Author: Xavier Coscojuela | Originally published in Spanish by Tal Cual, 27 February 2019.
Today marks four years since the disappearance of Alcedo Mora and brothers, Jesús and Esneider Vergel, who lived in the Venezuelan state of Mérida. The Maduro administration remains silent on the matter, despite the Attorney General of the Constituent Assembly, Tarek William Saab, having promised in May 2018 that investigations would soon conclude.
On 27 February 2015, Mora sent a text message to his family to inform them that he was going to be detained by agents of the Military Intelligence Service. Mora claimed that this was a result of his investigations into apparent irregularities at a gas station owned by Petróleos de Venezuela in Mérida.
In July 2017, the father of the Vergel brothers, Jesús Eliecer Vergel, reported that he had been kidnapped by agents of the Bolivarian Intelligence Services and paramilitary groups from Colombia. He was detained for six days and was told that his sons and Mora had been killed, and that anyone who tried to investigate the matter would meet the same fate.
Mora’s sons have decided to leave Venezuela and, from Ecuador, have sent the following letter:
This day, 27 February 2019, marks four years since the disappearance of our father, Alcedo Mora Márquez, who dedicated his life to social activism. The campaign for justice that we have run with the Vergel family has not been fruitful. Since then, the incompetent, hostile, perverse and increasingly deadly government has perpetrated many more crimes of humanity against its citizens.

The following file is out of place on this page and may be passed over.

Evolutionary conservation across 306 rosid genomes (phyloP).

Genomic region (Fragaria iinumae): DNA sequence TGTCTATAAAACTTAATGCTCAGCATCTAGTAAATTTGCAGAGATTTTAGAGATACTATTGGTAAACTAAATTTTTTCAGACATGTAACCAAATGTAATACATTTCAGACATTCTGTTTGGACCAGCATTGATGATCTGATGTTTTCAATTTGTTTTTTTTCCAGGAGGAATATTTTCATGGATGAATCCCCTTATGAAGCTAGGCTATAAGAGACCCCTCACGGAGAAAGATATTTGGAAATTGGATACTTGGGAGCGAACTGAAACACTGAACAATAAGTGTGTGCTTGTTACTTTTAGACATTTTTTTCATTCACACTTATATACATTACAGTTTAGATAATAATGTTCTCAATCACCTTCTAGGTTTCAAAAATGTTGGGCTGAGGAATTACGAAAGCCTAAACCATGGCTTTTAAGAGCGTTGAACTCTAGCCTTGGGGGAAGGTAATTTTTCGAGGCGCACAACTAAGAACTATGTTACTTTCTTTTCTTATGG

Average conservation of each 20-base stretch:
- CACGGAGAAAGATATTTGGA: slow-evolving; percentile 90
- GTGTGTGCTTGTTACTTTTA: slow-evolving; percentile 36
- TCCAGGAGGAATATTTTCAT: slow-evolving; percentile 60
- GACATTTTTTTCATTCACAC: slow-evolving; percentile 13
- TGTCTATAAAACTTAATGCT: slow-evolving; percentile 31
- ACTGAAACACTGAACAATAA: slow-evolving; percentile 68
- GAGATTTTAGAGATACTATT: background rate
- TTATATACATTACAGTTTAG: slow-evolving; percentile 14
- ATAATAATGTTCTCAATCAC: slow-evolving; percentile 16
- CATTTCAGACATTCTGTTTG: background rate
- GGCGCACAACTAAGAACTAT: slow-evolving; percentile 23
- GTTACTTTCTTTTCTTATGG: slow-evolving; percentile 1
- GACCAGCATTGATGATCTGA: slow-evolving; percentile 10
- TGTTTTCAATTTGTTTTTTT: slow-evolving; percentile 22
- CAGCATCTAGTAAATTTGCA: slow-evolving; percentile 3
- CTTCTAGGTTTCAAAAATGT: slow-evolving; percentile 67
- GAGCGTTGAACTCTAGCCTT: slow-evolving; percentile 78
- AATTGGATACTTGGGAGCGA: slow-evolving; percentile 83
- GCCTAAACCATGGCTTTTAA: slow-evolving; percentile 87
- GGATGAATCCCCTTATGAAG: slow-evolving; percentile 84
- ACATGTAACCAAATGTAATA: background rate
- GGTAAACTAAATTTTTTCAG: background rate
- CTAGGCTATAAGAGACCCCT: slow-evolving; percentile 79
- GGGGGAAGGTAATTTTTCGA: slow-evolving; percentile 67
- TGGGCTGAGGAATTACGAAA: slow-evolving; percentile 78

We have reported on these cases domestically in Venezuela and to international bodies, with the assistance of human rights organizations like Provea and Cofavic, among others. We are grateful for the support that they have offered to the victims of state abuses. Likewise, we are grateful to our friends and allies who have spoken out against these violations. We continue to rebel and refuse to kneel before those who consider themselves to be all-powerful.
In all truth, as we reach the end of four long years without any answers or justice, we are overwhelmed by grief, concern, despair and a deep sadness. It pains us to known that there has been no progress towards justice despite our persistent efforts. We are worried and hurt to see Venezuelan families who are subject to hardships at the hands of dictatorial and cowardly politicians. It is agonizing to watch our brothers and sisters cross borders on foot in search of a better future for their children elsewhere, because their future has been robbed for them at home.
We ask that the international community, the OAS, the UN and Unasur support our demands for justice and intervene to put an end to the dangers faced by all Venezuelans. We ask for their help and their support in investigating the case of our father Alcedo Mora Márquez and the Vergel brothers, who were disappeared for denouncing a corrupted state.
We had never anticipated spending four years without our father or without any information as to his whereabouts or wellbeing. It is disturbing to know that the culprits of his disappearance walk freely as though nothing has happened. It is common knowledge that the suspects include ex-governor, Alexis Ramírez, cousin of former PDVSA minister Rafael Ramírez, and Luis Martínez Rico, alias Luis Petróleo. They should answer to charges of harming our father after he denounced corruption in PDVSA. Instead, they are protected by the military corporate doctrine that is headed by Nicolás Maduro.
Life for Venezuelan migrants is difficult. We have been forced out of our home country largely as a consequence of a protracted economic, political and social crisis. We have also been displaced by the paramilitary groups that are managed by this military corporate doctrine.
We ask for the whereabouts of our father. We ask for support. We ask for justice. We cannot wait any longer for the truth.
The culprits must pay a price. Their identities are known.
JUSTICE. JUSTICE. JUSTICE.
The Mora Family
Alcedo G. Mora Carrero
Simón Mora Carrero
Natalhy Mora Uscátegui